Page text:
DULUTH, MN. -- The timing couldn't be worse for St. Louis County plow drivers to go on strike. It's looking more and more likely as the county continues their back and forth with the union drivers.
When the clock strikes midnight Monday night there will be a potential for the Teamsters Local 320 union to walk off the job at any time within the next 20 days.
If the union does decide to walk off the job during that time period, the county will have put a new plan in place to clear off the more than three thousand miles of roads in the county. According to county spokespeople, all union plow drivers showed up for work Tuesday morning.
No matter what happens, county officials are saying it will be a slower process, which has some business owners concerned about the access to their shops.
The state's largest county, geographically speaking, is headed toward a strike just in time for snow to hit the area which will have a big impact on the more than three thousand miles of roads.
"When people have to get out, they find a way. So things will still get plowed, but by who, we will see", said John Chalstrom, Owner of Chalstrom's Archery.
Teamsters Local 320, which represents more than 160 public works employees, voted 117-8 on Saturday to reject the county's final contract offer.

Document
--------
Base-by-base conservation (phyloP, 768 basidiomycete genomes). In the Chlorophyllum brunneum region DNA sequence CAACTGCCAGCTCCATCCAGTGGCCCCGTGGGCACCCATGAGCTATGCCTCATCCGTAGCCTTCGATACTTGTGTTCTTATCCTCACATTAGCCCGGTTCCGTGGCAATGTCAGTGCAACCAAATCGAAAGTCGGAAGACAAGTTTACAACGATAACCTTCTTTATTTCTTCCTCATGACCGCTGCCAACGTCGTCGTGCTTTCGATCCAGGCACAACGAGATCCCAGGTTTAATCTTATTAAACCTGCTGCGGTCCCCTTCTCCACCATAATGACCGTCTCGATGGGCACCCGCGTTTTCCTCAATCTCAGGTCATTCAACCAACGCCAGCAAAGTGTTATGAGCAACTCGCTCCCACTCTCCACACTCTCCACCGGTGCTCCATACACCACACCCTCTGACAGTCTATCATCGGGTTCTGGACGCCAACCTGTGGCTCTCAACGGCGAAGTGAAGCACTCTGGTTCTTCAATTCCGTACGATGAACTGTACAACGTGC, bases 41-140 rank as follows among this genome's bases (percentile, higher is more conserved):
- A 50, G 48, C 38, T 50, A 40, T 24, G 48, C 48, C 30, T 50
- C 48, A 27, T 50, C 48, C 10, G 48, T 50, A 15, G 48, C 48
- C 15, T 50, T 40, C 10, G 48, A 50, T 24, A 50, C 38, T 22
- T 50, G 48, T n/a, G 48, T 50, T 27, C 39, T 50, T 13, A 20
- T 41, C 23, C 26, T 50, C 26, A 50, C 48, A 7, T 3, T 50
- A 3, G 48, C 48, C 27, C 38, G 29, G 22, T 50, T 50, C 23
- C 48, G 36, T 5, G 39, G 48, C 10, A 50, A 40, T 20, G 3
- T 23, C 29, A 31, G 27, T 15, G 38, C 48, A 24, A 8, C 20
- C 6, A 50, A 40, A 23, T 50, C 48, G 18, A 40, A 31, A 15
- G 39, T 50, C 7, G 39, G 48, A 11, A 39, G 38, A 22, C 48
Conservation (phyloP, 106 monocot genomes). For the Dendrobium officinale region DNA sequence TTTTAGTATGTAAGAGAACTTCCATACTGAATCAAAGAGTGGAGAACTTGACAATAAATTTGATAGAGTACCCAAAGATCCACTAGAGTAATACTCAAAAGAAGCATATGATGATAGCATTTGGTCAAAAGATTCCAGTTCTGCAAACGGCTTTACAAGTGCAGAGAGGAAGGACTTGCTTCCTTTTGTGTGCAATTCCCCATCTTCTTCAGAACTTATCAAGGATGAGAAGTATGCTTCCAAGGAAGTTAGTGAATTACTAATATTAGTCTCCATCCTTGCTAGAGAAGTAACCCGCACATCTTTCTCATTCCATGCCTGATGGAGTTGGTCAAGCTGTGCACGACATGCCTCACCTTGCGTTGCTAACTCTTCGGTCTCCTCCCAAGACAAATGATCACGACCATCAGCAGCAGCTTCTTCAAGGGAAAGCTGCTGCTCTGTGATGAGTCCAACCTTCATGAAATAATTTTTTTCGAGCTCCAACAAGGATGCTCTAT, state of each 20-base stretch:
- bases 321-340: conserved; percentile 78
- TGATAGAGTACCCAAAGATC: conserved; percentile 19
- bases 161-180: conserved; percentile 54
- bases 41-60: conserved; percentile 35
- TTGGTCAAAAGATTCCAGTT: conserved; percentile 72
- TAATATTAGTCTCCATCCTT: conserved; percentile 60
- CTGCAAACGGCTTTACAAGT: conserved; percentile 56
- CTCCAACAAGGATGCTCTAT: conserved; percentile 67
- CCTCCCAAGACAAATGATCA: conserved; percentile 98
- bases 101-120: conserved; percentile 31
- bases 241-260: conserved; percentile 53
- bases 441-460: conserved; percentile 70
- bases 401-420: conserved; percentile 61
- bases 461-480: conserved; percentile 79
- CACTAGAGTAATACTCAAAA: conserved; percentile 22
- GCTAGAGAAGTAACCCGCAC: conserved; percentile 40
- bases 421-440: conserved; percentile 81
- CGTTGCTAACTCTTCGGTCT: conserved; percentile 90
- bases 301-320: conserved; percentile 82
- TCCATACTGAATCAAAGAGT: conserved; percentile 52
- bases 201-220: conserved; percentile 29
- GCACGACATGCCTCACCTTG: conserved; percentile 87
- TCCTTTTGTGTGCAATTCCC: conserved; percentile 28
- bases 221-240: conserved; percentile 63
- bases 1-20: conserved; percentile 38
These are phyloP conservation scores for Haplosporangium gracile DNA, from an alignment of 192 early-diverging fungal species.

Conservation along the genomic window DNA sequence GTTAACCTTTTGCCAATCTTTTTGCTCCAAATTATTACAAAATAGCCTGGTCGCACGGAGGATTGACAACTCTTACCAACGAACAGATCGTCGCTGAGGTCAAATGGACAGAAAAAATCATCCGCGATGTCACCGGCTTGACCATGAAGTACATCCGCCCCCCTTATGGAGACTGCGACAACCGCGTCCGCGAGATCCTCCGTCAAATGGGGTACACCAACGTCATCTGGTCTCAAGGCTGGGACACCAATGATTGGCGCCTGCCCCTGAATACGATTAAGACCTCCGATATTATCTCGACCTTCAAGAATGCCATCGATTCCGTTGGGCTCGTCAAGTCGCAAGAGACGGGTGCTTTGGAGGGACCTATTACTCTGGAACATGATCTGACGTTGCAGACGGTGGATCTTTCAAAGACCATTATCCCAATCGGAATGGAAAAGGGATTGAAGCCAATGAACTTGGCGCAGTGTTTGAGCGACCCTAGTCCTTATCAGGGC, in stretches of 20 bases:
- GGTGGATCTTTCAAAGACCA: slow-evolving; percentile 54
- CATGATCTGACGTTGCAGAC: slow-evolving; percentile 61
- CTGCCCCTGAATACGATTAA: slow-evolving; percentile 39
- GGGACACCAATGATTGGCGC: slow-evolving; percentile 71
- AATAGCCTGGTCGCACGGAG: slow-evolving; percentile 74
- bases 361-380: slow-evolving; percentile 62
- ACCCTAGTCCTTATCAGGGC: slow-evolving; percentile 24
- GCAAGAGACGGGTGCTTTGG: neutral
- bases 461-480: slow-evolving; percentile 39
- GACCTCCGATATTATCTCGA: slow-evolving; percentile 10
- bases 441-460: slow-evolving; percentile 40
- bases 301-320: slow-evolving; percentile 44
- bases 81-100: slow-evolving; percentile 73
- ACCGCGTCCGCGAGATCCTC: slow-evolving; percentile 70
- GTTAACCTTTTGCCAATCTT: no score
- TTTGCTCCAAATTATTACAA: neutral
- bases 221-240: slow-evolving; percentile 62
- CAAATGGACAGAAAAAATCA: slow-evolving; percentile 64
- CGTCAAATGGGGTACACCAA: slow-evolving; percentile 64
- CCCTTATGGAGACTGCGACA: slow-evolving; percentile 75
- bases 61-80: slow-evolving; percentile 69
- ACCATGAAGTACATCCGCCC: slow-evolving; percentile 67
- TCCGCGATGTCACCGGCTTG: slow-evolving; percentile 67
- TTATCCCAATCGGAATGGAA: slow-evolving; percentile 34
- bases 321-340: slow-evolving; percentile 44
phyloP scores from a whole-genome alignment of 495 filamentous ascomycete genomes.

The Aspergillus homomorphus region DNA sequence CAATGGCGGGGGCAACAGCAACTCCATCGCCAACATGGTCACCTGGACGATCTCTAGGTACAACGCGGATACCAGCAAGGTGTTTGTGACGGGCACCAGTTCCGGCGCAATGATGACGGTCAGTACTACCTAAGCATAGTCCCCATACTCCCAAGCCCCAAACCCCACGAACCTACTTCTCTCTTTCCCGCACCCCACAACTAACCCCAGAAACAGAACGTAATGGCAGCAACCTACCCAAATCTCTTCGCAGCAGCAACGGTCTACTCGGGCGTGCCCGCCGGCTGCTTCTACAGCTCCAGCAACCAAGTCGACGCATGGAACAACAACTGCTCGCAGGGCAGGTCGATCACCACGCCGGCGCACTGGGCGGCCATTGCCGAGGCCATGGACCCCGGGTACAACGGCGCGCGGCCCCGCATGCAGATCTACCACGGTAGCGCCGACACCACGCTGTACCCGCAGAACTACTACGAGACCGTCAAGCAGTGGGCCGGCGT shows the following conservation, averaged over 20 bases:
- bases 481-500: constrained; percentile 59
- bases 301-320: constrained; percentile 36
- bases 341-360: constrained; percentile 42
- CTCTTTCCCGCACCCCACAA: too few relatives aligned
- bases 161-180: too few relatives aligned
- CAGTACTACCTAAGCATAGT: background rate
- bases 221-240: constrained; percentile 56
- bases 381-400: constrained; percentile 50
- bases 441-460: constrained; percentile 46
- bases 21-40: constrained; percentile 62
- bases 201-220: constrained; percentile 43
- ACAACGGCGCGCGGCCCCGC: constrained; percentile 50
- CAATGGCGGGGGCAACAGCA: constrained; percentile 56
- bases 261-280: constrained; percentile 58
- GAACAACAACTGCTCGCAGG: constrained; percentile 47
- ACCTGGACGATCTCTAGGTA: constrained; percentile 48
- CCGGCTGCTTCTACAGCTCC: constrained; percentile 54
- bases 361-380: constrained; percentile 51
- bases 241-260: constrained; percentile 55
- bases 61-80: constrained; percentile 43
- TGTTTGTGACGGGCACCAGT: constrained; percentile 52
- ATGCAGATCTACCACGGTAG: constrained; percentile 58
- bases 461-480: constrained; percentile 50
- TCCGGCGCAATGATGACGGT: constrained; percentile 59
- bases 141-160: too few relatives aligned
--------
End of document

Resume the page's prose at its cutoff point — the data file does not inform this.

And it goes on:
Talks between the county and the local broke down last month over wages, seniority rights and health care.
The local voted in December to authorize a strike, and on New Year's Day union officials gave the state notice of intent to strike. Although the new team will be smaller, the county's communications manager says it will be flexible.
"It's not often that the entire county is it hard, and so this is a mobile crew so if Duluth get's hit we can pull in resources from the range. If the range or farther north we can people up that way.", said Dana Kazel, St. Louis County Communications Manger.
That strike prompted a 10-day period, where the two parties couldn't meet to talk contracts. After that ten day period, mediation had to happen before a work stoppage could occur.
Now they must come to terms by midnight Monday night or there won't be any union county plow drivers on the road when the flakes start to fall later this week.
One local business on Highway 4 is hopeful this doesn't cause a huge blow to business.
"I sure don't like to see it. I like my customers to be able to drive up Highway 4 without any problems", said Chalstrom.
The county hopes to do just that by bringing in workers to keep the roads clear of snow.
"We have supervisors in the public works department, we also have several additional employees in other departments who are all licensed and qualified to drive snow plows. The big message for the public is roads will still be plowed, it may take us longer, but we do have licensed qualified operators to drive the plows", said Kazel.